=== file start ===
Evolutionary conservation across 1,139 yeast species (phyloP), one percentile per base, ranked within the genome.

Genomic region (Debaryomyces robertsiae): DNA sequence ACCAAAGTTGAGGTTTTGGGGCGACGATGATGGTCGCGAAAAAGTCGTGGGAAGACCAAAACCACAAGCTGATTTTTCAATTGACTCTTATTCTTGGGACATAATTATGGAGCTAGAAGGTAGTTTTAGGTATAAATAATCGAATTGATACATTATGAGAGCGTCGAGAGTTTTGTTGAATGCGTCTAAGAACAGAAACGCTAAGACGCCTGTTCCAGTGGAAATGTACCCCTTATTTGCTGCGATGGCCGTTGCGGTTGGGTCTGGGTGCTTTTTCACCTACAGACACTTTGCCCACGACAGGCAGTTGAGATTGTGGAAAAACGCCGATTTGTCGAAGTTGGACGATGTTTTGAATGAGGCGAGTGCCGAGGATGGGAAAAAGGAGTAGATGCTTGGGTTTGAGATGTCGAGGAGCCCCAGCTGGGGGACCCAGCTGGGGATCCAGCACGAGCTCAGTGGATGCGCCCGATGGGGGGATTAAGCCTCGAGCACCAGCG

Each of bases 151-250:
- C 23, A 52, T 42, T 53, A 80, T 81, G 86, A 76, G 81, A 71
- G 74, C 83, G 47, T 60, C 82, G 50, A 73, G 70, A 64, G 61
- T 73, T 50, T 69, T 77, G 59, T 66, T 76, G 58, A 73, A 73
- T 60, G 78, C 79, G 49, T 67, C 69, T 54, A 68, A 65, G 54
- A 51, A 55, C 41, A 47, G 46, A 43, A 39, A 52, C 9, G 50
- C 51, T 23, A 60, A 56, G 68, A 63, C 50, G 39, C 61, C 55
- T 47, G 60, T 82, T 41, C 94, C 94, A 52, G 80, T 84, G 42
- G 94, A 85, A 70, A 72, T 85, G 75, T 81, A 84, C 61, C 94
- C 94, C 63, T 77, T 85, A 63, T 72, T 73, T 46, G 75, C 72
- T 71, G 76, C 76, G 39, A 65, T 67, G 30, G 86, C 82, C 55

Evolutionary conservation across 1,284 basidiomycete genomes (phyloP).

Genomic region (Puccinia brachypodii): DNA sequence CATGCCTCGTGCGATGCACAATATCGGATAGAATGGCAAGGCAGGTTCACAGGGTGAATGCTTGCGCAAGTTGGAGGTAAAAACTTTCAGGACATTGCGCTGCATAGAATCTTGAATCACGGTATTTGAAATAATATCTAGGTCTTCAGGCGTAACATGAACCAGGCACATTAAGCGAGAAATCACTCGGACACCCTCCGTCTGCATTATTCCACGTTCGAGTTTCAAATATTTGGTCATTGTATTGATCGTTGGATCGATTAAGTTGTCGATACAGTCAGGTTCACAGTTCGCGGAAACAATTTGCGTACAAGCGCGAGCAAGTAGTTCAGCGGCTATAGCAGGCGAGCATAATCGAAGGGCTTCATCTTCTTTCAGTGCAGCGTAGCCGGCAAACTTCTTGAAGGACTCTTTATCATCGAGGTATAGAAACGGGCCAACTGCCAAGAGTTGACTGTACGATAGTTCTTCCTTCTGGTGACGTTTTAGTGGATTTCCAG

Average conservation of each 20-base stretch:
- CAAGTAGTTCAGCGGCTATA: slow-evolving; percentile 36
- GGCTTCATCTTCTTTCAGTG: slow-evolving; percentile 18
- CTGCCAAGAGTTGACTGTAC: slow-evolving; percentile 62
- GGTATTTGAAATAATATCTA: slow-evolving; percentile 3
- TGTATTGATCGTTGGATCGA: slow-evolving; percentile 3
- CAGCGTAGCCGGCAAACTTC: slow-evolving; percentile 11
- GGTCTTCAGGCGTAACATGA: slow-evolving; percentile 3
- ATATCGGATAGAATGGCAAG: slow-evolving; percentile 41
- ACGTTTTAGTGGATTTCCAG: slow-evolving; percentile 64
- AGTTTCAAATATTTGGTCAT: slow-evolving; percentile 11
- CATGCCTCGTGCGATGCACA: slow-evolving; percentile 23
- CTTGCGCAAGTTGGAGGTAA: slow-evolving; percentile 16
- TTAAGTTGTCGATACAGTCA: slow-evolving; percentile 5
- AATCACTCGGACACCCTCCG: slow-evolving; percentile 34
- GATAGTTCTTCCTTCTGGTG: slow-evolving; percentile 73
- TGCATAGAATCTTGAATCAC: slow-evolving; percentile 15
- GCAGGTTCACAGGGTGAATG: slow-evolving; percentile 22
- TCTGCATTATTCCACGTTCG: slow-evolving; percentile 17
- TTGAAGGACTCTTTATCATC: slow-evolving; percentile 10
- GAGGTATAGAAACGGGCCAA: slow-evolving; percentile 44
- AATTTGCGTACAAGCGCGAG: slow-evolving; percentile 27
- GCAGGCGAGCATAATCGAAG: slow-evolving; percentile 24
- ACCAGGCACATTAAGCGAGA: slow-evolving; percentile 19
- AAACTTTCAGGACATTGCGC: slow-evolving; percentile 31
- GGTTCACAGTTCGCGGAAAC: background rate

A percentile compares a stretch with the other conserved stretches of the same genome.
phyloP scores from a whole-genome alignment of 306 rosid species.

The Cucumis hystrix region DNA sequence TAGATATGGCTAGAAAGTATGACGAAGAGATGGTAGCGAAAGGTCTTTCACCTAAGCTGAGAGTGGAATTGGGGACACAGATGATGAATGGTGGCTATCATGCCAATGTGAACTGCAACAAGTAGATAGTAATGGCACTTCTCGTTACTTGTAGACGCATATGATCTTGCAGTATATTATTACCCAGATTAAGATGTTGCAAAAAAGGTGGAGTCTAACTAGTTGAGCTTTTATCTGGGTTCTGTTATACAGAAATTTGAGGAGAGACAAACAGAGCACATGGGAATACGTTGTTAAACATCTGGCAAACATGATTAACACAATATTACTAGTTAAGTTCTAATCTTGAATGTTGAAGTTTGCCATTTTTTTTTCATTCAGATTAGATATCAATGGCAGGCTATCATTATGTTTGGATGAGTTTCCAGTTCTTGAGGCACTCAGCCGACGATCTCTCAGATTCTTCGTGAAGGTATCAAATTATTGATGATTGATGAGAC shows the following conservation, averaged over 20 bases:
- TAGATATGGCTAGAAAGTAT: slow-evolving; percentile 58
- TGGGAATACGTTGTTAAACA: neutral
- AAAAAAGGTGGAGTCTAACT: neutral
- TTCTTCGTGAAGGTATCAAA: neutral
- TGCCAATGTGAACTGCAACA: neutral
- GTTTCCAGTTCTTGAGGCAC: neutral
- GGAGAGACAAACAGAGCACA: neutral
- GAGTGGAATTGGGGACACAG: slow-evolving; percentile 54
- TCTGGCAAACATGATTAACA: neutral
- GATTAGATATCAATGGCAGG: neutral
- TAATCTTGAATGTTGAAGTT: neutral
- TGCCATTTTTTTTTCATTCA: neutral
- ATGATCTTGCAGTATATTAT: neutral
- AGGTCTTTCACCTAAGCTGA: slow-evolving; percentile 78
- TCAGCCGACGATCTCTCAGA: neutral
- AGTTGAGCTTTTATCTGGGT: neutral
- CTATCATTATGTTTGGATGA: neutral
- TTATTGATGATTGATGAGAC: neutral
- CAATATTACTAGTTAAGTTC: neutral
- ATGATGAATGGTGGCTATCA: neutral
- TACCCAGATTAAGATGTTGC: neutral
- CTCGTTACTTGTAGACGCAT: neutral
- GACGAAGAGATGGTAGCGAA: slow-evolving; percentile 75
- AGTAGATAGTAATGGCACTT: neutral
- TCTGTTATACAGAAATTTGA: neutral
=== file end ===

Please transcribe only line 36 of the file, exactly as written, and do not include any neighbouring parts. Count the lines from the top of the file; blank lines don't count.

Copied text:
- GAGGTATAGAAACGGGCCAA: slow-evolving; percentile 44